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Researchers Scrutinize How Employers Can Encourage Workers to Meet Full Potential

  • Researchers look at experience of nurses at a large university hospital during COVID-19 to assess which strategies improve worker effectiveness
  • Study builds on previous survey which found that only a small share of workers is operating at their full potential
  • Researchers share tips on how to improve employee effectiveness

Summary by Dirk Langeveld

The COVID-19 pandemic created new challenges for both employers and employees, as both grappled with how to address challenges and deal with added stress. A group of researchers who previously looked at how managers can help workers meet their full potential took the opportunity to see if these strategies remained applicable during the unique circumstances of the pandemic.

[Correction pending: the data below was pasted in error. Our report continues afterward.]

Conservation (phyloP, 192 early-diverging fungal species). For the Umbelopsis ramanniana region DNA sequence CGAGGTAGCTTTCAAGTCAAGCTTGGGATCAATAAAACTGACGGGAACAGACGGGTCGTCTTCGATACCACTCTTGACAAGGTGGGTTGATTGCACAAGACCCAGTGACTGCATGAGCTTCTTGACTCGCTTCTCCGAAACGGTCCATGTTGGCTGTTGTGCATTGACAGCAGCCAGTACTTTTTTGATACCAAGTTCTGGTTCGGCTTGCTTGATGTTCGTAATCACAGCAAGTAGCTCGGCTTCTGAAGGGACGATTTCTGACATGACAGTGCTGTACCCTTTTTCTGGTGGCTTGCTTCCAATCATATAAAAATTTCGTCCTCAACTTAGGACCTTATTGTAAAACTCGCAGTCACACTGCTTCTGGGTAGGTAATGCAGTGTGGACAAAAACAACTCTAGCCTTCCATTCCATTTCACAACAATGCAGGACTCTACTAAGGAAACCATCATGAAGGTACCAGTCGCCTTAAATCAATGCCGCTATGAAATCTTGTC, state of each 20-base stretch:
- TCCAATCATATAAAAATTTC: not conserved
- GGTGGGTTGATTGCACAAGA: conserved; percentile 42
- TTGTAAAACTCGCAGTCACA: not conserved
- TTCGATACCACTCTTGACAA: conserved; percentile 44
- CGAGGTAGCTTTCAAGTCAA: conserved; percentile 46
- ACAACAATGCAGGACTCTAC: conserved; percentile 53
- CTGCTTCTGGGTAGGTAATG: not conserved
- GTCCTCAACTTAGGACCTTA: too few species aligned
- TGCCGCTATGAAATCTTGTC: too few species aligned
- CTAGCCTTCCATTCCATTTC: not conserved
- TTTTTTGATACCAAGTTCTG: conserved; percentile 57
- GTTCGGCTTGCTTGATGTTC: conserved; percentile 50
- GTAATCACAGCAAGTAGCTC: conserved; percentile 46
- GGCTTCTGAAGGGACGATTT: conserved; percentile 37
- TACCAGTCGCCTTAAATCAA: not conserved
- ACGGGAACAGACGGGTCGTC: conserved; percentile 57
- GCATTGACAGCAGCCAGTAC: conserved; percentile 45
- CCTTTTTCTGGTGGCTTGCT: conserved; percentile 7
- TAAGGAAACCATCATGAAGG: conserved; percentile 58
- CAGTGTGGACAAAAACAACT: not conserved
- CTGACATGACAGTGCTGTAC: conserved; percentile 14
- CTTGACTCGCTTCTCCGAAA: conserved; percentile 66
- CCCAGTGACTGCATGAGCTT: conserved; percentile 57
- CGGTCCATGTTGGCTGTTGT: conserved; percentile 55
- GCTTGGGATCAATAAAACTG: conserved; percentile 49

Two Yale researchers and the founder of the Faas Foundation, an organization supporting nonprofits, previously conducted a survey of 14,500 workers in 2017 and found that only 15 percent said they were working at their full potential. The trio revisited this research by looking at what factors were helping or harming the effectiveness of nurses at a large university hospital.

  • The 2017 survey identified several company qualities that supported employees in meeting their full potential, including setting clear expectations, not overwhelming workers with too many rules or meetings, and encouragement of creative problem solving
  • The analysis of nurse performance found that uncertainty over how to address challenges and discomfort in adding input inhibited effectiveness
  • Greater clarity over the COVID-19 crisis also led to reduced anxiety and more supervisor encouragement of strategies such as creative problem solving
  • Researchers say leaders can improve employee performance by creating a trusting company culture, reducing bureaucratic demands on workers, and developing their own emotional intelligence to better understand employee needs

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